Beit Midrash

  • Family and Society
  • The Education of Children and Students
To dedicate this lesson

The Torah study is dedicated in the memory of

Asher Ben Chaim

The Educational System’s Failure and its Reasons

For generations, the Jewish people have given scholarship precedence over all else. This is lacking today. Parents who, today, lead a life of freedom and irresponsibility should not expect their child to turn out honest, educated, and intelligent.


Rabbi Eliezer Melamed

Elul, 5763
Not too long ago, the results of a comparative study between the level of education in Israel and in other advanced countries were published. They were unimpressive to say the least. The educational level of Israeli students is on the downfall in comparison to other advanced countries.
In response to this report, popular media analysts focused their attention, as usual, upon irrelevant factors. For the most part, they opted to blame the impending cuts in the education budget rather than make an effort to get to the roots of the problem. For one thing, cuts have not yet taken effect, while the results of this study reflected last years developments; furthermore, the education budget in Israel is comparatively higher than those in most Western countries.

The truth of the matter is that the problem is a social-ideological one, and not connected to Israel’s spending budget.
For generations upon generations, the Jewish people have given scholarship precedence above all else. The scholar was considered the most honored individual in society. The wealthy considered it a privilege to have their daughters marry scholars. Jewish education was never based upon schoolwork alone; it was first and foremost a family affair - the Jewish family has traditionally related to scholarship as the most important of values. Even non-observant Jewry, during its first and second generations, continued to relate to study with honor. Yet, now, in the third generation, things have changed.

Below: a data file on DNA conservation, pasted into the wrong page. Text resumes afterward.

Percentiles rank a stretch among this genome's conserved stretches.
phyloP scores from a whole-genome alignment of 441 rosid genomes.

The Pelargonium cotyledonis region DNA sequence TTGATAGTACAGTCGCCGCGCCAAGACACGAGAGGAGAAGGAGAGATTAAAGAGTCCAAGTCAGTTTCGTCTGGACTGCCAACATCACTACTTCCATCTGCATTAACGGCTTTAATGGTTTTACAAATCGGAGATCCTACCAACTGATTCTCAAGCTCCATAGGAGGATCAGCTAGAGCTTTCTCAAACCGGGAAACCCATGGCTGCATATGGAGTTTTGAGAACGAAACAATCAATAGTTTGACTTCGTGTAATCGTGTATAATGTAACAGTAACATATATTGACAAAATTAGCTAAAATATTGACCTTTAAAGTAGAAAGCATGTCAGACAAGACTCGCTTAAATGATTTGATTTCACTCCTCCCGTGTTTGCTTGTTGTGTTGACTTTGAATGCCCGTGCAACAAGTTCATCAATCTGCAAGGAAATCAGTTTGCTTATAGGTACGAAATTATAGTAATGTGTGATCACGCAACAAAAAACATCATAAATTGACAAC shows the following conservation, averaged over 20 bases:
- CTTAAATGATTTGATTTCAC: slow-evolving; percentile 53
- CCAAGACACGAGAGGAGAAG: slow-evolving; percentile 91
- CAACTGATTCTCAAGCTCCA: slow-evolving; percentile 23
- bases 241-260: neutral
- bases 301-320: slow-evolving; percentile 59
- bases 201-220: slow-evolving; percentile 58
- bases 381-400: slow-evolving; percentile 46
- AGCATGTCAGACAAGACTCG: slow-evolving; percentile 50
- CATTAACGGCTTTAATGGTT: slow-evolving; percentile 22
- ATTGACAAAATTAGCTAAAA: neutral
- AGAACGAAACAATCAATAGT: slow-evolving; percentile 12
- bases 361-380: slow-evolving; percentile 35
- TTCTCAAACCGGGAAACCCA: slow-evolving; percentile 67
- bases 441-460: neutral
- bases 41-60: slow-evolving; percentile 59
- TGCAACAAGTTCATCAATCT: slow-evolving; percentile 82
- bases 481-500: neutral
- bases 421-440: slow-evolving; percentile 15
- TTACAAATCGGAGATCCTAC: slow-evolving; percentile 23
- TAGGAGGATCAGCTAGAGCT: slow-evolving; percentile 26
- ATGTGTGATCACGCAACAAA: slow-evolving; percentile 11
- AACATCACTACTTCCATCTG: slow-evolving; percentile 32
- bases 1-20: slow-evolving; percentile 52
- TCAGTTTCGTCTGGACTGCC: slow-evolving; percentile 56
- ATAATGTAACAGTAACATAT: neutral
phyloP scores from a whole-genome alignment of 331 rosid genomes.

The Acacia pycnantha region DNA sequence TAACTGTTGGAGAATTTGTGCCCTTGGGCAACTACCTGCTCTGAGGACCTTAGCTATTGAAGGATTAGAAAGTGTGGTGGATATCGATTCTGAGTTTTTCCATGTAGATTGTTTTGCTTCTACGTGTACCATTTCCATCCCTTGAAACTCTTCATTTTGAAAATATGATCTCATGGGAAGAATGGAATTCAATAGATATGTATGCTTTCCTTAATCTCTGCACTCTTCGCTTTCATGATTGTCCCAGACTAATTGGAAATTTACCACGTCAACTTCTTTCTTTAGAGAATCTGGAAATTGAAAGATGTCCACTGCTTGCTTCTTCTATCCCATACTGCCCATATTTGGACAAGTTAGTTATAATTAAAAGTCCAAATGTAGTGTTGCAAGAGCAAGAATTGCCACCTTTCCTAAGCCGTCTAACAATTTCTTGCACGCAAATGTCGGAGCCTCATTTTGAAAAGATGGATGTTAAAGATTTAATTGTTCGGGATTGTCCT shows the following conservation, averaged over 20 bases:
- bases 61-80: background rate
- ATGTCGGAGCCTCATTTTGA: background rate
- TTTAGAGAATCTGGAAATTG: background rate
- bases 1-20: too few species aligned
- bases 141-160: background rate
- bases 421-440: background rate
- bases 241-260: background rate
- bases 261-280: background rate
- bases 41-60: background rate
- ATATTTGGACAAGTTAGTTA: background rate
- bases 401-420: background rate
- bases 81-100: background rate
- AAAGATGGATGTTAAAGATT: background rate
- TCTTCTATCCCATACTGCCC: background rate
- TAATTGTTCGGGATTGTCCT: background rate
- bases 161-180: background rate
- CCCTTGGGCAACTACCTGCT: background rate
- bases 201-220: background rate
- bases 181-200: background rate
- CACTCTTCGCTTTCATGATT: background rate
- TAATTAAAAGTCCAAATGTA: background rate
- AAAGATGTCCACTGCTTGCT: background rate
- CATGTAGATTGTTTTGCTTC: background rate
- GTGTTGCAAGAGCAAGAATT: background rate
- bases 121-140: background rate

When the life objective becomes going out on the town, buy clothing, traveling abroad, gourmet restaurants, dancing all night, and returning drunk in the early hours of the morning, it should come as no surprise that the majority of our youth prefer television, movies, drinking, dancing, partying, and unbridled freedom over study.

Parents who lead a life of freedom and irresponsibility, expressing themselves in vulgar language and adorning themselves in immodest clothing, chain-smoking, drinking beer and coffee, and wasting their time with self-centered leisure and all sorts of nonsense, should not expect their child to turn out modest, honest, educated, and intelligent. The child merely imitates his parents. Adults who are insolent towards those who are better and wiser than they and laugh at jokes which desecrate all that is treasured and sacred, are later shocked that their children are disrespectful toward them and their teachers and are unwilling to accept authority. They do not hesitate to blame the government for not investing enough money in "education."

In the past, Torah teachers were poor. The children would gather in the teacher’s house and he would educate them from morning until night. This "classroom" also served as the bedroom, kitchen, and living room of the teacher’s family. In the center of the room the children sat and studied Torah, and on the side, the teacher’s wife would sew, cook, and take care of the small children. Sometimes even the goat and rooster would come inside the very same room in order to warm themselves and eat the scraps of leftover food....In the midst of all this, Jewish children studied Torah and grew to become learned, pious, and gentle Jews. Though they lacked adequate formal conditions, they possessed respect for scholarship.

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